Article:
View full screen - View 1 of Lot 21. Mount Vernon in 1857.
21

Eastman Johnson

Mount Vernon in 1857

Eastman Johnson

Eastman Johnson

Mount Vernon in 1857

Mount Vernon in 1857

Eastman Johnson

1824 - 1906

Mount Vernon in 1857


initialed E.J. (lower right) and dated 1858. (lower left)

oil on board 

board: 12 ½ by 19 ½ inches (31.8 by 49.5 cm)

framed: 17 by 24 inches (43.2 by 61 cm)


This work is recorded as number 6.0.2 in the catalogue raisonné of Eastman Johnson's work compiled by Dr. Patricia Hills. It can be accessed at www.eastmanjohnson.org.

The following condition report has been provided by Simon Parkes Art Conservation, Inc., New York, an independent restorer who is not an employee of Sotheby's:


This work on textured board is restored. The board is flat. The paint layer is stable, clean and varnished. Under ultraviolet light, dots of retouching are visible in the sky which correspond to very small retouches aimed at reducing the very rough texture here. There are a few spots in the trees in the upper right and in one of the vertical posts of the gate on the far left. The work is in very good condition and could be hung in its current state.


The lot is sold in the condition it is in at the time of sale. The condition report is provided to assist you with assessing the condition of the lot and is for guidance only. Any reference to condition in the condition report for the lot does not amount to a full description of condition. The images of the lot form part of the condition report for the lot. Certain images of the lot provided online may not accurately reflect the actual condition of the lot. In particular, the online images may represent colors and shades which are different to the lot's actual color and shades. The condition report for the lot may make reference to particular imperfections of the lot but you should note that the lot may have other faults not expressly referred to in the condition report for the lot or shown in the online images of the lot. The condition report may not refer to all faults, restoration, alteration or adaptation. The condition report is a statement of opinion only. For that reason, the condition report is not an alternative to taking your own professional advice regarding the condition of the lot. NOTWITHSTANDING THIS ONLINE CONDITION REPORT OR ANY DISCUSSIONS CONCERNING A LOT, ALL LOTS ARE OFFERED AND SOLD "AS IS" IN ACCORDANCE WITH THE CONDITIONS OF SALE/BUSINESS APPLICABLE TO THE RESPECTIVE SALE.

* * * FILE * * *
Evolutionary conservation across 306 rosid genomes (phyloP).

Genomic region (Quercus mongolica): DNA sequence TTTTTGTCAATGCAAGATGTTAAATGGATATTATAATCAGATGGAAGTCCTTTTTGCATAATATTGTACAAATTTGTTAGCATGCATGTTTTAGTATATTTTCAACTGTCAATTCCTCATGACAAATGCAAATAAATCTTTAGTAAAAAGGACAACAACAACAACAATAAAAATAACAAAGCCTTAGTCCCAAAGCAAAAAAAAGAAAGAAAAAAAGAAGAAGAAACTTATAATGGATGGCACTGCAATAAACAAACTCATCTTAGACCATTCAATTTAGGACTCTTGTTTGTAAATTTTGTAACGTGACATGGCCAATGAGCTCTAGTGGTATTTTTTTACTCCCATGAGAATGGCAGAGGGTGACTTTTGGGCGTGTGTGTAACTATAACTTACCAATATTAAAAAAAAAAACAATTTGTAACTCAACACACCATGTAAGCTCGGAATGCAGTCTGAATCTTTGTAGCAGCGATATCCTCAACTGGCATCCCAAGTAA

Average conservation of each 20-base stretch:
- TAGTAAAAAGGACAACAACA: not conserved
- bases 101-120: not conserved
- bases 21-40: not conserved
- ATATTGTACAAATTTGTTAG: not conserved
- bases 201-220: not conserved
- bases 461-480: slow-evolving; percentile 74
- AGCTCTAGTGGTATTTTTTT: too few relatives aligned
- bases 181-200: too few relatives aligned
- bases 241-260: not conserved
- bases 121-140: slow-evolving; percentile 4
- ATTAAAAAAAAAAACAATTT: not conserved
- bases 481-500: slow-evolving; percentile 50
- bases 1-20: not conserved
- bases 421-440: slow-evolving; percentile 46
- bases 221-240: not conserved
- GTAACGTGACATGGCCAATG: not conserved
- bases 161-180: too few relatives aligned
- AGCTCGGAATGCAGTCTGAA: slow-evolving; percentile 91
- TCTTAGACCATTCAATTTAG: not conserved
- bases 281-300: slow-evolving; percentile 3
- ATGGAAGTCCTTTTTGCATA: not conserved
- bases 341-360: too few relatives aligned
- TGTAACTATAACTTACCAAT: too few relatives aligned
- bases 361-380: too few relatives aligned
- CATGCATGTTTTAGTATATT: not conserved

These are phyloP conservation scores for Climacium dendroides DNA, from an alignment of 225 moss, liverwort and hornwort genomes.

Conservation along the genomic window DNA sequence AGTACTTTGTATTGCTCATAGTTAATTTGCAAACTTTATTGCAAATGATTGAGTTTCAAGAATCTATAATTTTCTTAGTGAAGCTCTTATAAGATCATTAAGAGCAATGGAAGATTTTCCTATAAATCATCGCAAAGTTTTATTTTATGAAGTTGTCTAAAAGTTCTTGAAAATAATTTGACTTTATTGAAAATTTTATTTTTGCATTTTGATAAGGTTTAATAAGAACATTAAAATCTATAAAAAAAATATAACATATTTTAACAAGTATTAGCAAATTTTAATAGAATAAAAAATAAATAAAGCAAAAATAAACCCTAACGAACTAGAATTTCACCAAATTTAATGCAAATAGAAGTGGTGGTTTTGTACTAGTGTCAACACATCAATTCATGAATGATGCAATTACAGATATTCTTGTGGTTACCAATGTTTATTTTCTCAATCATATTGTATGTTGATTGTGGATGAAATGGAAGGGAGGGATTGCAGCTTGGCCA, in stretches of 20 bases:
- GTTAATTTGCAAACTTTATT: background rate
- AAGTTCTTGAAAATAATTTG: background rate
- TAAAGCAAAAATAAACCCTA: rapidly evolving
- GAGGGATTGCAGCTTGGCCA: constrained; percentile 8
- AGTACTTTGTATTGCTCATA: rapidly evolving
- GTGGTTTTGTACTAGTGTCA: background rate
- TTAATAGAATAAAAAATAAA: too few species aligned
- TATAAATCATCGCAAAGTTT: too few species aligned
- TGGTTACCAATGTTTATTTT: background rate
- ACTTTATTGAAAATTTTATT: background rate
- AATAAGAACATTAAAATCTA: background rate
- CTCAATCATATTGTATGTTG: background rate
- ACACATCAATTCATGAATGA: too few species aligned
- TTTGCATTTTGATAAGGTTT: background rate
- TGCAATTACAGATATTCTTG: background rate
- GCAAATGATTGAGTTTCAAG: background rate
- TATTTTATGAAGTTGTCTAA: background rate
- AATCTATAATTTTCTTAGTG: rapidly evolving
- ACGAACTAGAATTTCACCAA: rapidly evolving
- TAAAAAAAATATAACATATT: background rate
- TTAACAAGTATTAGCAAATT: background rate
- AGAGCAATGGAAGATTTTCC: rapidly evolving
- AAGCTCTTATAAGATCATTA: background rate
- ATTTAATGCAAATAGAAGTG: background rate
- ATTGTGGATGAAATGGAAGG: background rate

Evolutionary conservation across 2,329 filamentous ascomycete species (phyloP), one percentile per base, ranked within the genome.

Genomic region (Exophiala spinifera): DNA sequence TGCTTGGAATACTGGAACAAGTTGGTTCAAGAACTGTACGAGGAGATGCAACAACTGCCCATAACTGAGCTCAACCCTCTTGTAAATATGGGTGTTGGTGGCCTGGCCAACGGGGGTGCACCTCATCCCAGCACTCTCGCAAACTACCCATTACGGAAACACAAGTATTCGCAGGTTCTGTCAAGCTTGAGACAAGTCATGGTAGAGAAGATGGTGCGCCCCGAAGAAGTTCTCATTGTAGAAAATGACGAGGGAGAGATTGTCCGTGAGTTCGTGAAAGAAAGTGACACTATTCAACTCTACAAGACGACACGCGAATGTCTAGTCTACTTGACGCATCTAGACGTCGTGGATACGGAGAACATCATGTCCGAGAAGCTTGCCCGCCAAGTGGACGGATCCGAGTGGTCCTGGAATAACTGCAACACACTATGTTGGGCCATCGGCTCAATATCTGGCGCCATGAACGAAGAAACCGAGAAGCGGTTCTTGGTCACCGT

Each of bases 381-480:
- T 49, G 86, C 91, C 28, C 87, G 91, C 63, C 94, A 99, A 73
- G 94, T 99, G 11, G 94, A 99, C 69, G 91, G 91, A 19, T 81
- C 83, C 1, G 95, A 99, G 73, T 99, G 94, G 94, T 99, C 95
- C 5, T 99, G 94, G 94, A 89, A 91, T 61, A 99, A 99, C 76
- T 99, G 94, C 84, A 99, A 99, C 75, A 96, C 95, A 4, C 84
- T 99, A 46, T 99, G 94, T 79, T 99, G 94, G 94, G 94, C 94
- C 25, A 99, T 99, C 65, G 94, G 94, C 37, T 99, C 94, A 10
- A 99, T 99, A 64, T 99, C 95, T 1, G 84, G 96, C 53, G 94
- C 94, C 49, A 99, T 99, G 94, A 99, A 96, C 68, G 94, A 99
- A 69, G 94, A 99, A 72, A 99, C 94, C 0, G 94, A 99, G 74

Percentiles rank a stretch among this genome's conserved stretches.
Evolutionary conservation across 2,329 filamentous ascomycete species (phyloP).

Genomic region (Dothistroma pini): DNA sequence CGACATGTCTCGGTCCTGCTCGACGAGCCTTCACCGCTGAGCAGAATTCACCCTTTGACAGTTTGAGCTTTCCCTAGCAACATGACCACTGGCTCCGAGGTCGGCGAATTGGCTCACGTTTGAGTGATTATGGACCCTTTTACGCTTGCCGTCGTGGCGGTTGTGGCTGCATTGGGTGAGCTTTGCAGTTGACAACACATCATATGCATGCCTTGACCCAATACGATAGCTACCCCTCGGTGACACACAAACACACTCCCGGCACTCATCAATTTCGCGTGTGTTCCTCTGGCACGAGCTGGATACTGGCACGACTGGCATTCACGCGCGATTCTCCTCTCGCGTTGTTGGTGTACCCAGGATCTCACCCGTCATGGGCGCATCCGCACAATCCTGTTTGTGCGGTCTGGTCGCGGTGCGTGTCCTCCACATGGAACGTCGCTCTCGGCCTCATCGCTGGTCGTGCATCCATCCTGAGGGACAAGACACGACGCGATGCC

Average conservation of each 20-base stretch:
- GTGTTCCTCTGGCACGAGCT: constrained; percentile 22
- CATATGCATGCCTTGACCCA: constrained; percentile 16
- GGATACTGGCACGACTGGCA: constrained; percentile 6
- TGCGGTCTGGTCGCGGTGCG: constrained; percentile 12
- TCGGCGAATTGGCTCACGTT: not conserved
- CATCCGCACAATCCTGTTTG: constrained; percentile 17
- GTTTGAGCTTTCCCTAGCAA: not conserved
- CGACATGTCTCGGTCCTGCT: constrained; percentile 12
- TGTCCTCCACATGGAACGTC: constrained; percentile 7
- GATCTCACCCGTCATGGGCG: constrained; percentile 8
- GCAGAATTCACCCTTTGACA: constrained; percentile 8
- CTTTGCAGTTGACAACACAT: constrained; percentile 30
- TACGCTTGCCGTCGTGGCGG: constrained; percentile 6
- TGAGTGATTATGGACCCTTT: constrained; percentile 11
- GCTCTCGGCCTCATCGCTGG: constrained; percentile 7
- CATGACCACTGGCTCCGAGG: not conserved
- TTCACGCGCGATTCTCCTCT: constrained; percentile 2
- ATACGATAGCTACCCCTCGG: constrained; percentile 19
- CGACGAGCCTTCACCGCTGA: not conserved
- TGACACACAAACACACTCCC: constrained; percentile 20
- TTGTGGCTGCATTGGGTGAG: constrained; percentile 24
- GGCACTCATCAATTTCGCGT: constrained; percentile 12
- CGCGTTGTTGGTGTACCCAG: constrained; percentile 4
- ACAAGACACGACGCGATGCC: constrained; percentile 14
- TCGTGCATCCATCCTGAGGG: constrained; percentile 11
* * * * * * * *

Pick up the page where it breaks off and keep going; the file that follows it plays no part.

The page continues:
The artist
Mrs. Eastman Johnson, New York, 1906 (his wife, by descent; sold: American Art Association, New York, Finished Pictures, Studies, and Drawings by the Late Eastman Johnson, February 27, 1907, lot 34)
Ehrich Galleries, New York, by 1936
Mrs. Montgomery Murray, Long Island, New York, by 1939 (sold: Coleman Auction Rooms, New York, December 9, 1939)
Private collection, New Hyde Park, New York, by 1979
By descent to the present owner
New York, The Century Association, Memorial Exhibition of Eastman Johnson, February 1907

The present work was created by Eastman Johnson created the present work during his visit to George Washington’s former estate in Mount Vernon, Virginia, in 1857. It relates to a companion piece painted that same year, Scene Associated with Mount Vernon (Lot 20), also offered for sale in this auction. According to Dr. Patricia Hills’ catalogue raisonné entry for the present work, the scene depicted was “long believed to be a view of the porter’s lodges erected by Bushrod Washington at the west gate entrance to the estate.” While neither Scene Associated with Mount Vernon (Lot 20) nor the present work are recognizable structures on the estate today the catalogue entry provided by the artist’s wife and published in the artist’s estate sale catalogue in 1907 explains, “This is a study of a broad, grass-grown road at the back of the Mount Vernon mansion, made before the modern improvements were undertaken. On the left is a tall gateway at the corner of a field, and on the right, beyond a characteristic Virginia rail fence, is seen a field of ripe Indian corn, with two buildings in sunlight under great overhanging trees, one of which rises out of the picture. A few clouds drift low in the simple summer sky, and the landscape is in a strong sunlight effect.”